Until about 2008 the service was provided by flat-bed, unpowered barges, each towed by a powerful, open, diesel-powered boat. Significant skill was needed by the operators as the towing boat had to manœuvre when approaching the shore so that the barge was swung correctly to align with the dock. (See the link to the video below.) In 2008 two of these barges were sent to a shipyard in Matane and significantly modified and enlarged to turn them into classic diesel powered, end-loading ferries. But the trip is still the same. This is the widest of the ferry crossings on the Ottawa, and gives you the chance to look back downstream and see the high-rise buildings of Montreal in the distance.
But this crossing isn't just for a pleasant day out. It serves a useful short cut between the northern Montreal suburbs such as Terrebonne and Blainville, and Hwy 417 to Ottawa or Hwy 401 to Toronto and on. Or as in my case when I crossed in September 2018 it was to go from Pointe-Claire to Saint-Augustin, near Mirabel. After landing at Oka I took the back roads up and through the hills behind Oka, and then through farmland all the way. There are large orchards in that area and being September the trees were laden with red fruit and the apple boxes were stacked high beside the road ready for the harvest. Anything to avoid the Montreal bridges, especially at rush hour.
See below for more on the ice bridge.
From the air
In May 2018 we set off for a trip to Norway and Sweden, departing in the evening from Dorval Airport (sorry, Montréal–Pierre Elliott Trudeau International Airport). We enjoyed beautiful skies as we flew out.
This photo, taken as we flew over Île-Perrot, shows the Île aux Tourtes bridge that carries the Trans-Canada Highway from the mainland onto Montreal Island, Lac des Deux Montagnes and the Ottawa river stretching upstream to the north-west.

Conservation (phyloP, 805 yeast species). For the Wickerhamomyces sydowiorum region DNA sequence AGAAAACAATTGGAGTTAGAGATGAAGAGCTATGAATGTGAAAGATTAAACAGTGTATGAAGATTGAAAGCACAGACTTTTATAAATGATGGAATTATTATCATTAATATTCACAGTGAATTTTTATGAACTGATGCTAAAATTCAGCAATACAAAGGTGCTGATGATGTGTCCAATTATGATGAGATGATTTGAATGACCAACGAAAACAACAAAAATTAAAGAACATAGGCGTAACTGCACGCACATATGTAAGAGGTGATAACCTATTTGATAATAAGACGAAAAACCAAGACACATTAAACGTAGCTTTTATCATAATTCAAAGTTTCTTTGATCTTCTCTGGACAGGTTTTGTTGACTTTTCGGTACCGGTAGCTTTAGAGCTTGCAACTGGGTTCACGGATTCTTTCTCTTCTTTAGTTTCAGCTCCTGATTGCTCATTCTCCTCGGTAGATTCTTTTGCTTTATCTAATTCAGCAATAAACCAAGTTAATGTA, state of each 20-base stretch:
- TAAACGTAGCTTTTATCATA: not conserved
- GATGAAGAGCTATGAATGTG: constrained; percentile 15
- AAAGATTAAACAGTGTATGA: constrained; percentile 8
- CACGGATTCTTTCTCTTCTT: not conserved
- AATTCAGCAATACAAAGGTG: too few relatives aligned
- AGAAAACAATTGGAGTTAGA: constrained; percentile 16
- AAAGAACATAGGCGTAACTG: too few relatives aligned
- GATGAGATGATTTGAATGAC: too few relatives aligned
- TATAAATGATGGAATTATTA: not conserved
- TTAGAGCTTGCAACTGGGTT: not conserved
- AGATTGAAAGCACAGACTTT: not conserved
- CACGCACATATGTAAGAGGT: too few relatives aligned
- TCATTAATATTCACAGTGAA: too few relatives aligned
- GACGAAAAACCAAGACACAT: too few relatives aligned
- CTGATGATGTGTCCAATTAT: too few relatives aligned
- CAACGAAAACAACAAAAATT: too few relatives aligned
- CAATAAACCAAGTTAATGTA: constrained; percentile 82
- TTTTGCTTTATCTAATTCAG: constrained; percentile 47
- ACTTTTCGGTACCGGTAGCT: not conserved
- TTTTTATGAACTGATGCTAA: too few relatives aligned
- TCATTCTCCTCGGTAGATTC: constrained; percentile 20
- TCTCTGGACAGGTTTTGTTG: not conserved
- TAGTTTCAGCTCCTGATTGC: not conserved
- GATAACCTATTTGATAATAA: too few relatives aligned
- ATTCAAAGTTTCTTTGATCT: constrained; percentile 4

The second photo is an enlargement that shows the two Oka–Hudson ferries crossing the river from either side.
10 minutes, 2
$11 car and passengers
Traverse d'Oka Inc.
When I used the ferry
Most recently September 2018
Winter—the ice bridge
Come winter the ferries are withdrawn from service and pulled up onto the shore at Hudson. Because the river is wide here the currents are low and it freezes relatively easily, so a commercial ice bridge has operated here for a long time.
Same as the ferry
Hudson–Oka Ice Bridge Inc.
$8 car and passengers
When I crossed
Most recently February 2018
The Hudson–Oka Ice Bridge is operated by the Léger brothers, whose father once owned the ferry and who still work on the ferry during the summer. They are responsible for testing the ice, marking out the lane with a line of Christmas trees and keeping the snow ploughed off it. The snow is not just an impediment to driving—it is a good insulant, keeping out the cold air and leading to thinner ice.
Our last visit was after a period of warming and heavy rain which had caused it to be closed for a couple of days. The temperature had dropped back down by the time we crossed, making the surface hard and slick—almost impossible to walk on. Always phone or check the website to see if it's open or not.